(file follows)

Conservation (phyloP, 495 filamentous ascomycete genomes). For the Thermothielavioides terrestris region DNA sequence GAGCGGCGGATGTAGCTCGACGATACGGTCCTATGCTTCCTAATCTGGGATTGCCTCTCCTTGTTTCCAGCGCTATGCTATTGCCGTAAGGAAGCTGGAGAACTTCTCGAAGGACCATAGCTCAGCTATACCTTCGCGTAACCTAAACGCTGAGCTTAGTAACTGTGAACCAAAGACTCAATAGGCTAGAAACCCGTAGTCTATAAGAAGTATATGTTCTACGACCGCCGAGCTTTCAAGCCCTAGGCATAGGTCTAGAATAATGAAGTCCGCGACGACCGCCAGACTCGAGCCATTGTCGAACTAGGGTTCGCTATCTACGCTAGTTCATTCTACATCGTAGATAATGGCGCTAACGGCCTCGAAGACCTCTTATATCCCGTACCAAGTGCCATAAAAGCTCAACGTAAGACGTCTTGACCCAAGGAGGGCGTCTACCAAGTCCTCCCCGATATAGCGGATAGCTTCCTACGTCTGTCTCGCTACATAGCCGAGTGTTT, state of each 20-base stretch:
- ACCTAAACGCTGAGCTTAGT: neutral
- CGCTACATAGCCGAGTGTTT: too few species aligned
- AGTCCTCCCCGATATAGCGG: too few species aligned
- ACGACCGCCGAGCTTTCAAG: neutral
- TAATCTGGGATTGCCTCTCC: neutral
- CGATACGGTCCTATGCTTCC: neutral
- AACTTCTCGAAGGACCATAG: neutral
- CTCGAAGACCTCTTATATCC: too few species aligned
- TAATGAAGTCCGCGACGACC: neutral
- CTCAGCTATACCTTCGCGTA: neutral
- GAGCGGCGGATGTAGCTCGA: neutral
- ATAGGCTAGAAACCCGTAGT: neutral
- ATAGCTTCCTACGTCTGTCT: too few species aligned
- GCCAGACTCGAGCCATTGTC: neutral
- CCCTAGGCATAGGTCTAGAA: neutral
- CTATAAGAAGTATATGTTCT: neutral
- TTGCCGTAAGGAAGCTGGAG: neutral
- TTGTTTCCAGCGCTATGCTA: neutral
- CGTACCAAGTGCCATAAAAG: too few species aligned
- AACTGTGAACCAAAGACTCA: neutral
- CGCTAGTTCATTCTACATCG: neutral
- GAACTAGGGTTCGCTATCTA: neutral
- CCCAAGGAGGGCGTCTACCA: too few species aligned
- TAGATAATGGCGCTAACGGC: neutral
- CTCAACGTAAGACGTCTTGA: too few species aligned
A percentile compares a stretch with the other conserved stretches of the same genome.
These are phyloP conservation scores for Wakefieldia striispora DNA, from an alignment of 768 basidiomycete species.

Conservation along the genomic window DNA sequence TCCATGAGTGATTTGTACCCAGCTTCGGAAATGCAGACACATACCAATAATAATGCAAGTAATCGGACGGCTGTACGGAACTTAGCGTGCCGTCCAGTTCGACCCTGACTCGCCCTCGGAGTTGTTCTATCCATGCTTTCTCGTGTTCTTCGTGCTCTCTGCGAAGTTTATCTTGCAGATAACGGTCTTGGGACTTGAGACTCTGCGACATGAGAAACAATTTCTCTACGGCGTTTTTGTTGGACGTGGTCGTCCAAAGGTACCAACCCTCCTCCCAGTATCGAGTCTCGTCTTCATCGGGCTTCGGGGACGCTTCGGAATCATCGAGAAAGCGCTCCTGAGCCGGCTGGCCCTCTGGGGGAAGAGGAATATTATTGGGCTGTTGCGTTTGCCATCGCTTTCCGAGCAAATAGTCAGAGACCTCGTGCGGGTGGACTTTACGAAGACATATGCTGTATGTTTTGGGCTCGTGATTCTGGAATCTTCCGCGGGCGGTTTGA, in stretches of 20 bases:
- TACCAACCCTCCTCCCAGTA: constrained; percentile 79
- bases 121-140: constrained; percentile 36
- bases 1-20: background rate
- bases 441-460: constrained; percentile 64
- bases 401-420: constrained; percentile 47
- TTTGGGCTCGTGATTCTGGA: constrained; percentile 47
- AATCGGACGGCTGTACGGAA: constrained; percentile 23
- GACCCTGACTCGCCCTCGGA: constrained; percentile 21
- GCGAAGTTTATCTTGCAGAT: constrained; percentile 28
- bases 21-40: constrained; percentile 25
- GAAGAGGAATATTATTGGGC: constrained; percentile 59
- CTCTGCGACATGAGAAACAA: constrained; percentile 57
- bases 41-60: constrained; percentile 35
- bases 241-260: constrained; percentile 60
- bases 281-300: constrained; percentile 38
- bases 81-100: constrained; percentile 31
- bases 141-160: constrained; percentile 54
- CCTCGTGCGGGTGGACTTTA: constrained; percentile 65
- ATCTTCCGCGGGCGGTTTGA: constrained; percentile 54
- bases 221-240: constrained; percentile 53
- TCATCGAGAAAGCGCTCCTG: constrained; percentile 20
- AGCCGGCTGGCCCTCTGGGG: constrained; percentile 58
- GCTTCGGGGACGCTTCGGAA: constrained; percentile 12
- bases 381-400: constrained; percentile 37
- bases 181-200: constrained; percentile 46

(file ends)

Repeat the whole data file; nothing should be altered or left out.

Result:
Conservation (phyloP, 495 filamentous ascomycete genomes). For the Thermothielavioides terrestris region DNA sequence GAGCGGCGGATGTAGCTCGACGATACGGTCCTATGCTTCCTAATCTGGGATTGCCTCTCCTTGTTTCCAGCGCTATGCTATTGCCGTAAGGAAGCTGGAGAACTTCTCGAAGGACCATAGCTCAGCTATACCTTCGCGTAACCTAAACGCTGAGCTTAGTAACTGTGAACCAAAGACTCAATAGGCTAGAAACCCGTAGTCTATAAGAAGTATATGTTCTACGACCGCCGAGCTTTCAAGCCCTAGGCATAGGTCTAGAATAATGAAGTCCGCGACGACCGCCAGACTCGAGCCATTGTCGAACTAGGGTTCGCTATCTACGCTAGTTCATTCTACATCGTAGATAATGGCGCTAACGGCCTCGAAGACCTCTTATATCCCGTACCAAGTGCCATAAAAGCTCAACGTAAGACGTCTTGACCCAAGGAGGGCGTCTACCAAGTCCTCCCCGATATAGCGGATAGCTTCCTACGTCTGTCTCGCTACATAGCCGAGTGTTT, state of each 20-base stretch:
- ACCTAAACGCTGAGCTTAGT: neutral
- CGCTACATAGCCGAGTGTTT: too few species aligned
- AGTCCTCCCCGATATAGCGG: too few species aligned
- ACGACCGCCGAGCTTTCAAG: neutral
- TAATCTGGGATTGCCTCTCC: neutral
- CGATACGGTCCTATGCTTCC: neutral
- AACTTCTCGAAGGACCATAG: neutral
- CTCGAAGACCTCTTATATCC: too few species aligned
- TAATGAAGTCCGCGACGACC: neutral
- CTCAGCTATACCTTCGCGTA: neutral
- GAGCGGCGGATGTAGCTCGA: neutral
- ATAGGCTAGAAACCCGTAGT: neutral
- ATAGCTTCCTACGTCTGTCT: too few species aligned
- GCCAGACTCGAGCCATTGTC: neutral
- CCCTAGGCATAGGTCTAGAA: neutral
- CTATAAGAAGTATATGTTCT: neutral
- TTGCCGTAAGGAAGCTGGAG: neutral
- TTGTTTCCAGCGCTATGCTA: neutral
- CGTACCAAGTGCCATAAAAG: too few species aligned
- AACTGTGAACCAAAGACTCA: neutral
- CGCTAGTTCATTCTACATCG: neutral
- GAACTAGGGTTCGCTATCTA: neutral
- CCCAAGGAGGGCGTCTACCA: too few species aligned
- TAGATAATGGCGCTAACGGC: neutral
- CTCAACGTAAGACGTCTTGA: too few species aligned
A percentile compares a stretch with the other conserved stretches of the same genome.
These are phyloP conservation scores for Wakefieldia striispora DNA, from an alignment of 768 basidiomycete species.

Conservation along the genomic window DNA sequence TCCATGAGTGATTTGTACCCAGCTTCGGAAATGCAGACACATACCAATAATAATGCAAGTAATCGGACGGCTGTACGGAACTTAGCGTGCCGTCCAGTTCGACCCTGACTCGCCCTCGGAGTTGTTCTATCCATGCTTTCTCGTGTTCTTCGTGCTCTCTGCGAAGTTTATCTTGCAGATAACGGTCTTGGGACTTGAGACTCTGCGACATGAGAAACAATTTCTCTACGGCGTTTTTGTTGGACGTGGTCGTCCAAAGGTACCAACCCTCCTCCCAGTATCGAGTCTCGTCTTCATCGGGCTTCGGGGACGCTTCGGAATCATCGAGAAAGCGCTCCTGAGCCGGCTGGCCCTCTGGGGGAAGAGGAATATTATTGGGCTGTTGCGTTTGCCATCGCTTTCCGAGCAAATAGTCAGAGACCTCGTGCGGGTGGACTTTACGAAGACATATGCTGTATGTTTTGGGCTCGTGATTCTGGAATCTTCCGCGGGCGGTTTGA, in stretches of 20 bases:
- TACCAACCCTCCTCCCAGTA: constrained; percentile 79
- bases 121-140: constrained; percentile 36
- bases 1-20: background rate
- bases 441-460: constrained; percentile 64
- bases 401-420: constrained; percentile 47
- TTTGGGCTCGTGATTCTGGA: constrained; percentile 47
- AATCGGACGGCTGTACGGAA: constrained; percentile 23
- GACCCTGACTCGCCCTCGGA: constrained; percentile 21
- GCGAAGTTTATCTTGCAGAT: constrained; percentile 28
- bases 21-40: constrained; percentile 25
- GAAGAGGAATATTATTGGGC: constrained; percentile 59
- CTCTGCGACATGAGAAACAA: constrained; percentile 57
- bases 41-60: constrained; percentile 35
- bases 241-260: constrained; percentile 60
- bases 281-300: constrained; percentile 38
- bases 81-100: constrained; percentile 31
- bases 141-160: constrained; percentile 54
- CCTCGTGCGGGTGGACTTTA: constrained; percentile 65
- ATCTTCCGCGGGCGGTTTGA: constrained; percentile 54
- bases 221-240: constrained; percentile 53
- TCATCGAGAAAGCGCTCCTG: constrained; percentile 20
- AGCCGGCTGGCCCTCTGGGG: constrained; percentile 58
- GCTTCGGGGACGCTTCGGAA: constrained; percentile 12
- bases 381-400: constrained; percentile 37
- bases 181-200: constrained; percentile 46